The influx of millions of Irish and German Catholics altered notions of Catholicism formed by the presence of a small Catholic minority since the Colonial period.
Catholicism in America begins in the Colonial period. Maryland colony was founded as a haven for English Catholics. John Carroll, the first bishop and archbishop of the American Catholic Church was a cousin of Charles Carroll, the only Catholic to sign the Declaration of Independence. Until the 1830s, however, Catholics remained a very small minority within a Protestant-dominated society. This changed dramatically with Irish and German immigration and produced a virulent Protestant backlash that lasted throughout the century.
The Protestant View of Catholicism
Irish immigration patterns focused on the large urban centers of the Northeast in such cities as Boston and New York. At that time, Catholicism had been identified with the middle and southern states and the hierarchy of the church was tied to France. It was particularly unfortunate for immigrant Catholics that anti-Catholic feeling was strongest in New England where old Puritan fears were still strong.
Historian James Morone writes that common perceptions of Catholicism pointed to the notions that it was “bound to a foreign pope, bossed by a medieval clergy, and [was] blind to the Bible.” Catholicism was seen as authoritarian and incompatible with Democracy. Additionally, Catholicism was directly linked to the state-sponsored religions of Europe, the “Papal powers,” according to Page Smith.
Smith argues that “nothing tested the American system of constitutional government quite as severely as the immigrant Irish in the decades prior to the Civil War.” Further, it didn’t help matters that the American Catholic Church received financial support from European Catholic societies formed for the propagation of the faith.
Protestant Americans knew very little about Catholicism in general and tended to support stereotypes and rumors. In 1834, for example, a rumor circulated in Boston that nuns at an Ursuline convent in Charlestown were holding young women against their will. An angry mob descended on the convent and, though finding no women held by the nuns, burned the convent.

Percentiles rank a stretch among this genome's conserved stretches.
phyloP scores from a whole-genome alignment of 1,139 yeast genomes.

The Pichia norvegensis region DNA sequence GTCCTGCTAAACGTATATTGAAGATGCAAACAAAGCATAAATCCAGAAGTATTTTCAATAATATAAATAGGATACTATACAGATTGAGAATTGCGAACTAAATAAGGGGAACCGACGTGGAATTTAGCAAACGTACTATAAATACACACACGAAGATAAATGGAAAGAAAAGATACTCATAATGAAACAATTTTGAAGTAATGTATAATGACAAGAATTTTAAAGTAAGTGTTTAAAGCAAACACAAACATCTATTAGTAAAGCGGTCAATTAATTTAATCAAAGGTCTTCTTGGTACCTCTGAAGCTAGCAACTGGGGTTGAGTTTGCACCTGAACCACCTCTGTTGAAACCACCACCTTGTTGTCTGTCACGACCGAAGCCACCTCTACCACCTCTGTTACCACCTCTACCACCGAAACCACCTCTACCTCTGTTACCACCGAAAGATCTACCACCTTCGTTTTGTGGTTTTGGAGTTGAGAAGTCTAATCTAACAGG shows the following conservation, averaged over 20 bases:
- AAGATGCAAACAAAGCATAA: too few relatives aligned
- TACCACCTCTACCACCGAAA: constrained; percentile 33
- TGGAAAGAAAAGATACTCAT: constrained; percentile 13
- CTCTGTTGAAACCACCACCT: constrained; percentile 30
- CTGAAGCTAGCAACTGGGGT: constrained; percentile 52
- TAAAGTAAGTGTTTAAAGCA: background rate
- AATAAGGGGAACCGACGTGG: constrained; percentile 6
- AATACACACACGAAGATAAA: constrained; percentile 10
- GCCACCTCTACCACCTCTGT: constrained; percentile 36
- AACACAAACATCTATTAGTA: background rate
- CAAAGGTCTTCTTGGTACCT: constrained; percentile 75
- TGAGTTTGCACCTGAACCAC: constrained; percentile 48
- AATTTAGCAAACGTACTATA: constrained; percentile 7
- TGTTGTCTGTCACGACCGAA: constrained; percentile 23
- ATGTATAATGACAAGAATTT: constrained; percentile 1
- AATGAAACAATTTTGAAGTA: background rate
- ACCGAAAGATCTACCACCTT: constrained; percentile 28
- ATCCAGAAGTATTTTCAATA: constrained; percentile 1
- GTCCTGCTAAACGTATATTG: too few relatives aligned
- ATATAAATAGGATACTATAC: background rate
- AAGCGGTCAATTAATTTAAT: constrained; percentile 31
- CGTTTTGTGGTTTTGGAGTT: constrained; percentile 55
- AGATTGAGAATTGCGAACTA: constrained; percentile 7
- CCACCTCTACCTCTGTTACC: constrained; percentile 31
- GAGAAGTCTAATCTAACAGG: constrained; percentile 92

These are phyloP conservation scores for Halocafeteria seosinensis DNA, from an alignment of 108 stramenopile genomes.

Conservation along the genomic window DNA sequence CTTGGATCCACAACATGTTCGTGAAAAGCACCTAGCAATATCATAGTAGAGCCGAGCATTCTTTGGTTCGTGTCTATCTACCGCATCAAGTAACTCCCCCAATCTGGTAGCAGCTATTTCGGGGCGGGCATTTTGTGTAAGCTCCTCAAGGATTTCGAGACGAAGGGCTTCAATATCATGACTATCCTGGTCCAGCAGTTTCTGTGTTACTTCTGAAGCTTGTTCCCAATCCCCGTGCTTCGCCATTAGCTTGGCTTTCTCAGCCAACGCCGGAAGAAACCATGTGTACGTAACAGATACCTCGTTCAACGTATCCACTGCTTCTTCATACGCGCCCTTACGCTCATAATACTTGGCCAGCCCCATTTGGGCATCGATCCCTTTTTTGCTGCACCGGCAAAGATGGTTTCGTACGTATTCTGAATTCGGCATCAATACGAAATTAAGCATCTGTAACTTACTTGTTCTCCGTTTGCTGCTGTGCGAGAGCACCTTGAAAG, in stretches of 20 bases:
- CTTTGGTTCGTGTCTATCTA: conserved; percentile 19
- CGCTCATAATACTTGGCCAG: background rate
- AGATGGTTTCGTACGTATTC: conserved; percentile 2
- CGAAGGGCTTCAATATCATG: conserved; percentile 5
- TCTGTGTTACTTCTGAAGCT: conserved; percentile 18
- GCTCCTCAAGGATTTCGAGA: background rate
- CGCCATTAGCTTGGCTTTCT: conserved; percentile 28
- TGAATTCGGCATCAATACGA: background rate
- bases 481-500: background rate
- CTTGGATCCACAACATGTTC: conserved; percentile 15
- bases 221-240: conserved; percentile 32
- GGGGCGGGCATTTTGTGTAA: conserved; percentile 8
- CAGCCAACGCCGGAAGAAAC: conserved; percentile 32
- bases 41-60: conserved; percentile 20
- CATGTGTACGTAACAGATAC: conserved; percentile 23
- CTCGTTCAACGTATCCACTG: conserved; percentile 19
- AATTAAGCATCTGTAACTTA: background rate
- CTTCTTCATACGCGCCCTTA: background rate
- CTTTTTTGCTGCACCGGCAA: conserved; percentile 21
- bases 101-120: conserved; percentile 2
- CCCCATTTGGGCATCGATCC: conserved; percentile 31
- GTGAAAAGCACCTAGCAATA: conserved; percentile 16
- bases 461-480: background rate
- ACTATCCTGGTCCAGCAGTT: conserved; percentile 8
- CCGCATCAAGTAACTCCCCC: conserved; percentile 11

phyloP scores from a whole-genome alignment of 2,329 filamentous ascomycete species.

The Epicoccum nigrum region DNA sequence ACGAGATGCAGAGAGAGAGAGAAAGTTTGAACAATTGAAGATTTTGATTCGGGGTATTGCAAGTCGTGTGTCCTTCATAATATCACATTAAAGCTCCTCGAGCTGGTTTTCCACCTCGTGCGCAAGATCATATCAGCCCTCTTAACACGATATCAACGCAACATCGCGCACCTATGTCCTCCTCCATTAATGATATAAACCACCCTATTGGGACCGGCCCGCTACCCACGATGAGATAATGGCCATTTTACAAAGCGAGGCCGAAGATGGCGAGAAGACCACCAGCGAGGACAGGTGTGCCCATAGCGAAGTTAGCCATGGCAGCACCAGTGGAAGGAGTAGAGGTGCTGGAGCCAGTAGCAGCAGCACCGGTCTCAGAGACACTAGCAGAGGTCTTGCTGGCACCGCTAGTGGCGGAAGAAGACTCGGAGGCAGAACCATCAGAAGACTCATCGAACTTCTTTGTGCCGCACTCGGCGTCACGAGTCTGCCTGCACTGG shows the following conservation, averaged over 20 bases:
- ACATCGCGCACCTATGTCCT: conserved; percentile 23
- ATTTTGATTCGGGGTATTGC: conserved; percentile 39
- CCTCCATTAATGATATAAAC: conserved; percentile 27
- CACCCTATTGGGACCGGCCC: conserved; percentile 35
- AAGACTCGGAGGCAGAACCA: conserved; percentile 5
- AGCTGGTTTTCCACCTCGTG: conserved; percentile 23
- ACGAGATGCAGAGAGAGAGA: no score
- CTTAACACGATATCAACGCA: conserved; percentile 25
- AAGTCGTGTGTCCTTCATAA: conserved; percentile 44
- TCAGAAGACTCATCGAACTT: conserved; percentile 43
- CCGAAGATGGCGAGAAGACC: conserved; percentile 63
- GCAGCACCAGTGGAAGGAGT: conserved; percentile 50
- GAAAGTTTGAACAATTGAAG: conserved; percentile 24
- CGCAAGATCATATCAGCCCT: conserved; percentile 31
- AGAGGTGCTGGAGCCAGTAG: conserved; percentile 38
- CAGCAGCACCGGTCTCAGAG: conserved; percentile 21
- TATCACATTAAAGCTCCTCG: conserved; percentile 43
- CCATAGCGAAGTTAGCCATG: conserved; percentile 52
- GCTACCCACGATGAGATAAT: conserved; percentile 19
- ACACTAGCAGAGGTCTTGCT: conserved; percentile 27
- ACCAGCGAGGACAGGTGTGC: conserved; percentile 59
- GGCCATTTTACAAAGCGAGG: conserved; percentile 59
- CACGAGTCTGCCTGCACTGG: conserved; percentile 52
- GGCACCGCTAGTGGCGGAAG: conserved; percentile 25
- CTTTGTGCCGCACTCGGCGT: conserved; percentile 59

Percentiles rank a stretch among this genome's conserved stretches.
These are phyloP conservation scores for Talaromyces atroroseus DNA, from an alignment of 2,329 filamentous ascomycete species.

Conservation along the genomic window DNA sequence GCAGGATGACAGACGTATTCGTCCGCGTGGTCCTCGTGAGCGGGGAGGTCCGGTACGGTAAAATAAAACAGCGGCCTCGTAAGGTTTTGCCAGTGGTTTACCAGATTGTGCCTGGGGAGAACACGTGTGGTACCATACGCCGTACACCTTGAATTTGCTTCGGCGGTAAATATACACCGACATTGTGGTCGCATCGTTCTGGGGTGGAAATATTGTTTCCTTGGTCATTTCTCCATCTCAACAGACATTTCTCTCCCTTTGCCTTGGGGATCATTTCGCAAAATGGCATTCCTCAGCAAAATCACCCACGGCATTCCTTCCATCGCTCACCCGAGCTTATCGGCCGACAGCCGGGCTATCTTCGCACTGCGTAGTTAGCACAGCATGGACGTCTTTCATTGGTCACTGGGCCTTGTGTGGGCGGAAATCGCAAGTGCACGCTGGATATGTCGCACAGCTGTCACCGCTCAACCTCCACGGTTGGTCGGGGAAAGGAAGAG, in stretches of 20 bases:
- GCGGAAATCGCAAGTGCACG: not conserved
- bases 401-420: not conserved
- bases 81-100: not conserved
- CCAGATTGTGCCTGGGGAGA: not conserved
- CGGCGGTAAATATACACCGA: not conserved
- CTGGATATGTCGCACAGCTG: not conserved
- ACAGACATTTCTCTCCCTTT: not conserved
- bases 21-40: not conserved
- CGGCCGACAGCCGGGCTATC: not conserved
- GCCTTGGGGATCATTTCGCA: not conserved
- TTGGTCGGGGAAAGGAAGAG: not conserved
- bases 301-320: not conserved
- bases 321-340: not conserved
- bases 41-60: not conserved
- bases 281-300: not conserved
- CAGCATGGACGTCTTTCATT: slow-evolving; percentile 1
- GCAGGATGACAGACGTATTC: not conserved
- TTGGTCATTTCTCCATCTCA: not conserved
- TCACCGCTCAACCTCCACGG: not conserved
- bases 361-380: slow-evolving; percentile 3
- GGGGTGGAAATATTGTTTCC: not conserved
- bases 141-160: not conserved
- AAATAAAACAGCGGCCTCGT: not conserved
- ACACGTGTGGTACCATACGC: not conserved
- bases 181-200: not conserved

Catholic Views of Protestant America
Catholics frequently equated American Protestantism with the free market economic system that was helping to propel the first phase of industrialism prior to the Civil War. Mainline Protestant churches, while engaged in works of community charity, often failed to address the needs of the working classes and the indigent poor. Page Smith cites the prevalence of wealthy Protestant parishioners buying pews in their churches.
After the Civil War, the hierarchy of the Catholic Church was divided over the “Americanization” of the church and the perpetuation of strict conservative practices. By 1899, the Pope issued an encyclical, Testem Benevolentia, which, in part, condemned the “doctrine of Americanism” as it related to changes in the church.
Political and Social Results of Anti-Catholicism
Nativist Americans strove to limit the role of Catholics in politics. In the mid-1850s, the “Know-Nothing” Party, strongest in the North, called for severe political limitations for Catholics. Although Catholics had held political offices in the past – Charles Carroll was the first United States Senator from Maryland and in 1836 Roger Taney, also from Maryland, was named Chief Justice of the US Supreme Court, few Catholics aspired to high office during the 19th Century because of religious prejudices.
Catholic immigrants, notably the Irish, were seen as conformists unable to be fully assimilated into the American system. They built their own schools and colleges and settled in their own neighborhoods. This was different from German Catholic immigrants that tended to assimilate faster, but Germans also introduced mass beer consumption and Sunday recreation, two elements opposed by stalwart New England Congregationalists.
The influx of millions of Catholic immigrants in the 19th-Century added to the religious diversity of the United States despite fierce opposition and occasional violent actions. If, as James Morone writes, “patriotism and piety reinforced each other,” then the 20th Century would bring Catholicism into the mainstream of American Democracy and egalitarianism.
- Oscar Handlin, The Uprooted: The Epic Story of the Great Migrations That Made The American People (Little, Brown, and Company, 1973)
- James A. Morone, Hellfire Nation: The Politics of Sin in American History (Yale University Press, 2003)
- Page Smith, The Nation Comes of Age: A People’s History of the Ante-Bellum Years (McGraw-Hill Book Company, 1981)